Overall, which is the better option: Canned or frozen vegetables?
I grew up in a highly agricultural area, so I always had fresh veggies. They are the best choice but often can't be had in certain areas.
Last semester I had a class in Nutrition and my professor told us that frozen vegetables often have more nutrients because they are frozen almost directly after being harvested.
Canned veggies, while well perserved, are kept at room temperature, and they often lose slightly more nutritional value than their frozen counterparts.
Frozen are much healthier - as MrAungst said, they preserve more of the nutrients. Also tend to preserve a bit more of the flavor, but that parts only my opinion.
Of course, fresh is the best, and even if most frozen vegetables are slightly healthier as opposed to canned veggies, I'd rather buy mostly canned goods because you never know when the electricity will go out, plus they last longer!
It is funny, since I mentioned about the possibility of the electricity going out, because when I was trying to answer this question an hour or so ago, the power did go out on my side of town and I had to wait until it came back on before getting back online; what a coincidence!
Frozen vegetables are flash frozen after picking. Canned are cooked which takes out some of the vitamins and flavor.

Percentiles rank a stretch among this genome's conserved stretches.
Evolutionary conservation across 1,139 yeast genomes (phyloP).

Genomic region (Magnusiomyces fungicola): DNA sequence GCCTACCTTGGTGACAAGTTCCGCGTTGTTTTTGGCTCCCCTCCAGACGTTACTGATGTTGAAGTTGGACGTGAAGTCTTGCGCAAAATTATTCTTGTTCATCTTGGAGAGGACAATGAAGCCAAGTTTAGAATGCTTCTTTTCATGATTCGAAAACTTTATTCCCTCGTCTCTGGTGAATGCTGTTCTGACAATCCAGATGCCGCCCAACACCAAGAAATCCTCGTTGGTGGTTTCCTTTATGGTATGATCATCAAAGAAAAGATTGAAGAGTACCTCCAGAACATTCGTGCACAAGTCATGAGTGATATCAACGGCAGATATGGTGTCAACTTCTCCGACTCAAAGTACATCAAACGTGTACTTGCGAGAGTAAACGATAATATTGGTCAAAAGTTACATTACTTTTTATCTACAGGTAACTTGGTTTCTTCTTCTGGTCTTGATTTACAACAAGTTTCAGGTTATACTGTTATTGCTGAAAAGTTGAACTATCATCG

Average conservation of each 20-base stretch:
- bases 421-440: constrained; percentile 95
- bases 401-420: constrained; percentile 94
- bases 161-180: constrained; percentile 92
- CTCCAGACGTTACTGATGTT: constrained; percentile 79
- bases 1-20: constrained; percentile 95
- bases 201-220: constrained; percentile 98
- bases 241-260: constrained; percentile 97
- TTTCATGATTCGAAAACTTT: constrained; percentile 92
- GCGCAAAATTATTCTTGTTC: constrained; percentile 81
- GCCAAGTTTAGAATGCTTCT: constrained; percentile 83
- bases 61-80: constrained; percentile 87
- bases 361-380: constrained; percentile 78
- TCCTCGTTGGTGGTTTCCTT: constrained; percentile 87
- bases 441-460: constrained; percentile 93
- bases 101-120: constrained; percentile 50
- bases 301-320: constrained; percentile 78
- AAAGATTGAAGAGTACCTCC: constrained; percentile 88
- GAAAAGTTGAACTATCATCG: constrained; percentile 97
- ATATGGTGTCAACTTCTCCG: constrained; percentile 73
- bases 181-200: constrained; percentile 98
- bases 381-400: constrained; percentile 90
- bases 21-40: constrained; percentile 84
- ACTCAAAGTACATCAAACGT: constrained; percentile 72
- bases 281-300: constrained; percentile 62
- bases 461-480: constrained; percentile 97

I buy fresh or frozen and never even go down the canned vegetable aisle.
Fresh number one choice, frozen second choice. I never buy canned veggies, to many nutrients are depleted. I buy mostly organic foods and stay away from chemically prepared foods. Hormones, steroids, nitrites, YUCK. You can smell the chemicals in most boxed foods when you walk down the produce aisles.
I agree with the other responders that just picked fresh is best and that frozen is healthier and tastier than canned. A fresh picked fruit or vegetable is less fresh minute by minute, hour by hour, day by day. There has to be a point at which so-called fresh produce is less healthy than frozen. The advantage of canned food is that it can be stored for a long time just about anywhere – a cupboard, a cellar, a cache, a lunch bag – whereas frozen food requires a freezer, which is expensive to buy and which requires electricity, which costs money, is undependable, and may be made in a way that hurts the environment. An advantage of frozen produce over fresh produce is that often the latter can only be bought in a quantity larger than a person can eat before it spoils. For that reason I switched from fresh to frozen collard greens.
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